Tuesday, November 5, 2013

Getting to the Heart of the Matter

The heart has been at the center of not just daily existence but the news lately. And coaches in the National Football League topped the list of our concerns.

First, Denver Broncos' head coach John Fox felt light-headed during a golf outing in Charlotte during his team's bye week, and had the good sense to get medically checked out right away. It turns out that the time had come for the aortic valve replacement that he had known he would eventually have to have. Coach Fox had the open-heart surgery at Sanger Heart and Vascular Institute in Charlotte. Prayers go with him for a smooth recovery and good experience with cardiac rehabilitation. Chances are good that he will be back coaching by the time the Broncos are making their playoff run.

Then, as halftime had just come on Sunday Night Football, viewers were shocked to see Houston Texans' head coach Gary Kubiak slump to the turf at Reliant Stadium. From Houston Methodist word quickly came that, like Fox, he had not suffered a heart attack. That was certainly good news. But after a battery of tests, it turns out that Coach Kubiak did suffer a mini-stroke, technically know as a transient ischemic attack (TIA).  Not uncommonly, a TIA is considered to be a warning sign of a potential major stroke. While Kubiak is returning home and may be back on the sidelines in a week or two, he no doubt will receive plenty of good medical advice about how to prevent a more serious episode in the future. We can all learn from his experience about the warning signals and lifestyle changes we can make to protect our health.

While all that cardiovascular-related news was popping, a new book with "Heart" emblazoned on its cover arrived at my door, hot off the presses. It was a copy of "Heart: An American Medical Odyssey," by former Vice President Dick Cheney and Jonathan Reiner, MD, his long-time cardiologist. In the book, Cheney's personal accounts of his 35-year battle with heart disease from his first heart attack in 1978 to his heart transplant in 2012 are balanced with Dr. Reiner's informative reporting on the advances in cardiac care during this time frame. I strive to keep this blog politics-free (saving my political comments for Facebook or other outlets), but I think even many of Cheney's foes would enjoy this book if they or loved ones have concerns about their heart health. They could find it in the library if it would pain them to buy a volume written by the Republican Veep.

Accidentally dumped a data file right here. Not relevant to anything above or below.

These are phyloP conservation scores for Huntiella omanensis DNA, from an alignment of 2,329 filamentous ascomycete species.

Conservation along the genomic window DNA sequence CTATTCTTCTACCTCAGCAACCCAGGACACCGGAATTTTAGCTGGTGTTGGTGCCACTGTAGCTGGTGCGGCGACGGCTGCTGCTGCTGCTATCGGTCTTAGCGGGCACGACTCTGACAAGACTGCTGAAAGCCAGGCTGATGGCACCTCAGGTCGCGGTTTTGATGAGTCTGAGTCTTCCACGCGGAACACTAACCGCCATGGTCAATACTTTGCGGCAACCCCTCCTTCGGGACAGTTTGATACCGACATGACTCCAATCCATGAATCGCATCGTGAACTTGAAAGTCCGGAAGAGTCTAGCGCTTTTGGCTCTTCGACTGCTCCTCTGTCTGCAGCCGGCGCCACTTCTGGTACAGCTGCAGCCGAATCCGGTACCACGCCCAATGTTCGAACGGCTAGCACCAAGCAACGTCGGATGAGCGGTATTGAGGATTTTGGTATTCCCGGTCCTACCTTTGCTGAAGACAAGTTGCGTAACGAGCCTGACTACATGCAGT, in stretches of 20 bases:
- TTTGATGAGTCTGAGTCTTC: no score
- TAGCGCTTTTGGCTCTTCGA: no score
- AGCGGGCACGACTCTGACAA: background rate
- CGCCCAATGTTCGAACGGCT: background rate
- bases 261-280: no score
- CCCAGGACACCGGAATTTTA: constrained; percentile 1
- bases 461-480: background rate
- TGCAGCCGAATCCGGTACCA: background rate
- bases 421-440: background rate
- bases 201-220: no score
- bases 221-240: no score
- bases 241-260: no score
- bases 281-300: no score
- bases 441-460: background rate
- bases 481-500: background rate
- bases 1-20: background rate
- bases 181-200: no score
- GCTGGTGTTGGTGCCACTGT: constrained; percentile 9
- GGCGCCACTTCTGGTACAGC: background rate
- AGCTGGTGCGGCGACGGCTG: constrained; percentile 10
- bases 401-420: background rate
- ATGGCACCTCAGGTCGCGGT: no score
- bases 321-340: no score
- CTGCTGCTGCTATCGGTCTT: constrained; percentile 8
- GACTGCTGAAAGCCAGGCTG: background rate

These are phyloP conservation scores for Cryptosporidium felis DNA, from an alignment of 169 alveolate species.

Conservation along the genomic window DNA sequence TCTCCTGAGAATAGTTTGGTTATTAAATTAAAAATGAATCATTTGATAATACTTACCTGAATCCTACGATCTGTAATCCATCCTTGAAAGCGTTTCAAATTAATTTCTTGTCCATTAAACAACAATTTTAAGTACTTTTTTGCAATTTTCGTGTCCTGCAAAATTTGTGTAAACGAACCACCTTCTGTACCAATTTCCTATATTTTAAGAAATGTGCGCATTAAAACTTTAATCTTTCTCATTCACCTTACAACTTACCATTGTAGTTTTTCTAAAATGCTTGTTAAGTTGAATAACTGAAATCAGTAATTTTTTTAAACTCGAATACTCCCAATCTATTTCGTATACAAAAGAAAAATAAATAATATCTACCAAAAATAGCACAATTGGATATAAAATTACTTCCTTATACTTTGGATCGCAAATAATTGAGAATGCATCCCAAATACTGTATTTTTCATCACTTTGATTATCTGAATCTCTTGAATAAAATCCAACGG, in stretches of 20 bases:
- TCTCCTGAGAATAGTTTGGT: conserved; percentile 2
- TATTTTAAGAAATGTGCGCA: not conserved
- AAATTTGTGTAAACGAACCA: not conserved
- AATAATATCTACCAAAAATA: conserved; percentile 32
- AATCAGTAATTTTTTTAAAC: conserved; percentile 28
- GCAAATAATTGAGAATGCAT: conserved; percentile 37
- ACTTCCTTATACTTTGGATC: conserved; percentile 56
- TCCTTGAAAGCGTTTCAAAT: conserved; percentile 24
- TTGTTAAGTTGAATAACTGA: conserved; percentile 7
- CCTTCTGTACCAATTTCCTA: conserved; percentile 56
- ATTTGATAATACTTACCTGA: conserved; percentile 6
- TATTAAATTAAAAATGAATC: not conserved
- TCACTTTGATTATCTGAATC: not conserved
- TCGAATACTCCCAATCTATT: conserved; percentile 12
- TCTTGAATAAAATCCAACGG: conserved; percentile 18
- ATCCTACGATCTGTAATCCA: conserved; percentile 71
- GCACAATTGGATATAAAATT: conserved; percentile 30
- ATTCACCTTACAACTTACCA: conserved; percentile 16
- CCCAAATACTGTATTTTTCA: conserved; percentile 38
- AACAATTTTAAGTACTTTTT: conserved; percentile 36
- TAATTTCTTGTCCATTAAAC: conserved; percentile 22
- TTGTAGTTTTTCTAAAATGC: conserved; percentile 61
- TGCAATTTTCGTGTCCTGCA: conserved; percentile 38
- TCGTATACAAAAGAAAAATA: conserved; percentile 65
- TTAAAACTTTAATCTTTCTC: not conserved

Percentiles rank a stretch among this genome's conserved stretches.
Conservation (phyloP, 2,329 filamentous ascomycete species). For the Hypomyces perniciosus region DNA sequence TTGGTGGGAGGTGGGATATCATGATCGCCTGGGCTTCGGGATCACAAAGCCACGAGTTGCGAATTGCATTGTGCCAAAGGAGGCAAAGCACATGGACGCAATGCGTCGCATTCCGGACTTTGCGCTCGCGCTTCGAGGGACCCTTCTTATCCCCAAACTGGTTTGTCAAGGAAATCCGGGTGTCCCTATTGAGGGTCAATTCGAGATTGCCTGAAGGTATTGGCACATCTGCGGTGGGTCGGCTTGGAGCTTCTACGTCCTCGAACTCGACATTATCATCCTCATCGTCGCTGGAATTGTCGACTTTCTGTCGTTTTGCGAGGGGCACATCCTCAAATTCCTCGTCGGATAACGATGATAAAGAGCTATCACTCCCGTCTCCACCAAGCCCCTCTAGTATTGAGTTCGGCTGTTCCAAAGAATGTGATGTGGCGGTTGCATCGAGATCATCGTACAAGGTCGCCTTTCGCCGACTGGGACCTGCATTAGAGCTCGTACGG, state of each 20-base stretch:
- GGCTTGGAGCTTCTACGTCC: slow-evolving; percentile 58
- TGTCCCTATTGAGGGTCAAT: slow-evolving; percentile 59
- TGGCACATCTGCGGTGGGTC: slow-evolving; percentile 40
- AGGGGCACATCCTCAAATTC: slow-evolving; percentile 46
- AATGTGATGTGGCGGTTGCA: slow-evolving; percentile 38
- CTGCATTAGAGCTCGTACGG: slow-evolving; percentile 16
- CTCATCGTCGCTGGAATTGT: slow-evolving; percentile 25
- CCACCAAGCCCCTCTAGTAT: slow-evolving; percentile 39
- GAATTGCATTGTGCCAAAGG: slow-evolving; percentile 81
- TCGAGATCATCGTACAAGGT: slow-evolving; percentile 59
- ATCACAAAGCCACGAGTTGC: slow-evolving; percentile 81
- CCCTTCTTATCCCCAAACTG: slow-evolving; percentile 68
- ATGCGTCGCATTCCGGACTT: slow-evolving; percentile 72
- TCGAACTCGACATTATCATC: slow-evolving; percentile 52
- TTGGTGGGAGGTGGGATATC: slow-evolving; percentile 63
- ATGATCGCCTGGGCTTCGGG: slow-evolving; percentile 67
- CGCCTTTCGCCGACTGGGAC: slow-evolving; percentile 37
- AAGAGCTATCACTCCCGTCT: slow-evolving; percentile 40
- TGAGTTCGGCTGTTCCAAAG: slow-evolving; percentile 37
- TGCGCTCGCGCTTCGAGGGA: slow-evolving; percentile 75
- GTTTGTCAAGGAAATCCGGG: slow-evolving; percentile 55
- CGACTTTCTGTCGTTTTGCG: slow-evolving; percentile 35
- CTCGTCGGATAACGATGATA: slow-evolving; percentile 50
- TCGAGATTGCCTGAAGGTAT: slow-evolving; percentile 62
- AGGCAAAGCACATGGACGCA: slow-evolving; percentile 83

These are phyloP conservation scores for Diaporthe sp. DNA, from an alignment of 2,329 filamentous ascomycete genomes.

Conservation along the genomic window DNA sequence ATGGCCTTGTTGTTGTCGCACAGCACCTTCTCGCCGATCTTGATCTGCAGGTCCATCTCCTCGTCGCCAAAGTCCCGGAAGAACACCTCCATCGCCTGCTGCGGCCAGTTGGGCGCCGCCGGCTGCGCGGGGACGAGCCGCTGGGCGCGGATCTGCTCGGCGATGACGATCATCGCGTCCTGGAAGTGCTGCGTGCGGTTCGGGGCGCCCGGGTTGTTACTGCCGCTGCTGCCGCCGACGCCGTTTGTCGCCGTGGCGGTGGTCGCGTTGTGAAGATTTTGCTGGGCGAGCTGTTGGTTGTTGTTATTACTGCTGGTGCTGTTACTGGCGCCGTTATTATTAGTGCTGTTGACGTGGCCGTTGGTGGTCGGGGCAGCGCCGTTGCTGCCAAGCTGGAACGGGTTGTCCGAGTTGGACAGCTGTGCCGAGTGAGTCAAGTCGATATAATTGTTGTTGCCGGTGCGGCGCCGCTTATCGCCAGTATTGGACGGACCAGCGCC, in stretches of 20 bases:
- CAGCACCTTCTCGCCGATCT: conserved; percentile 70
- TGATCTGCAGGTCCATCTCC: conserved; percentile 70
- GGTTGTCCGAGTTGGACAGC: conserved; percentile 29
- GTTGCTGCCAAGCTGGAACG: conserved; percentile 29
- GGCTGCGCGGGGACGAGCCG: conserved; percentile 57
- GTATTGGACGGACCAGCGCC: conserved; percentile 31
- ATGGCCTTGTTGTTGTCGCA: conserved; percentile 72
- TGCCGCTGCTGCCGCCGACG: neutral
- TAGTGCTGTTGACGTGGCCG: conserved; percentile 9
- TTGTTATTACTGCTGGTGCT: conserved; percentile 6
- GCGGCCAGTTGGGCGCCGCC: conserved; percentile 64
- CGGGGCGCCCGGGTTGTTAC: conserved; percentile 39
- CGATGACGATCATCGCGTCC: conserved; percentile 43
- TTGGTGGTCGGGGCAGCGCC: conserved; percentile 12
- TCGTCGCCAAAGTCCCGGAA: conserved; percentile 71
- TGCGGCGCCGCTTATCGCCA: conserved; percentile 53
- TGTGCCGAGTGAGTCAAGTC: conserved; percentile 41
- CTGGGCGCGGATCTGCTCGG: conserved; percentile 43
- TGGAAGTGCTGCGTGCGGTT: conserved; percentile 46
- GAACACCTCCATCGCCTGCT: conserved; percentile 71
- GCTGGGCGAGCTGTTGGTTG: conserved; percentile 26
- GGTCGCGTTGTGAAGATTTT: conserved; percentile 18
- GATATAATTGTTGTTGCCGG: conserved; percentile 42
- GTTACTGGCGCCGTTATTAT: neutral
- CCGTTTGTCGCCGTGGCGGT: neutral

I am finding all of this very personal.

Coach Fox's experience appears to be somewhat similar to my own. When I was in my 20s, an internist heard a murmur in my heart and told me I had a congenitally defective aortic valve that was leaky, and that eventually I would have to have it replaced. I went on to have an active career in newspapering, played industrial-league softball and even ran a few marathons, before finding out at age 63 after a routine visit to a Northern Virginia cardiologist that my valve was leaking very badly. In addition, I had a grossly enlarged aortic root that would also need replacing. Unlike Coach Fox, I had no symptoms that alerted me. I was just lucky that I went to the cardiologist for a check-up probably months before my ticker would have quit ticking.

Dick Cheney's book is personal to me because I find in it many references to Dr. Alan Speir, the cardiac surgeon at Inova Fairfax Hospital who performed Cheney's transplant. Dr. Speir was the surgeon to whom my cardiologist referred me for a combined aortic root/valve replacement. "Dr. Siri"(as this cardiologist of Cambodian descent was called for short) told me that if I arrived at the hospital the day of my surgery and Dr. Speir had been called away, I should just leave and come back a day when he could be there. Why? Because Alan Speir is the absolute best at performing this complex procedure. That was in 2005 and I am here as a grandfather who has enjoyed his grandkids and life in general to say that Dr. Siri was absolutely right.

In recovering, I found cardiac rehabilitation to be invaluable. I did my 36 sessions of it at Potomac Hospital near my home in Prince William County, Virginia, and I will be forever grateful not just to the surgeons and cardiac staff and nurses, but to the rehab nurses who put up with my jokes and got me back on a serious fitness regimen. Today, as a Mended Hearts volunteer in South Carolina, I again am associated with wonderful cardiac rehab personnel at Grand Strand Regional Medical Center who set us up to visit with patients who are undergoing their own heart surgeries. We strive to offer them hope and support.

As we learn daily, there are plenty of grounds for hope if you have a heart condition. Medicine has come a long way since those pioneering valve replacements a half-century ago. Let us hope and pray the advancements continue.

                                                          © Robert G. Holland  2013

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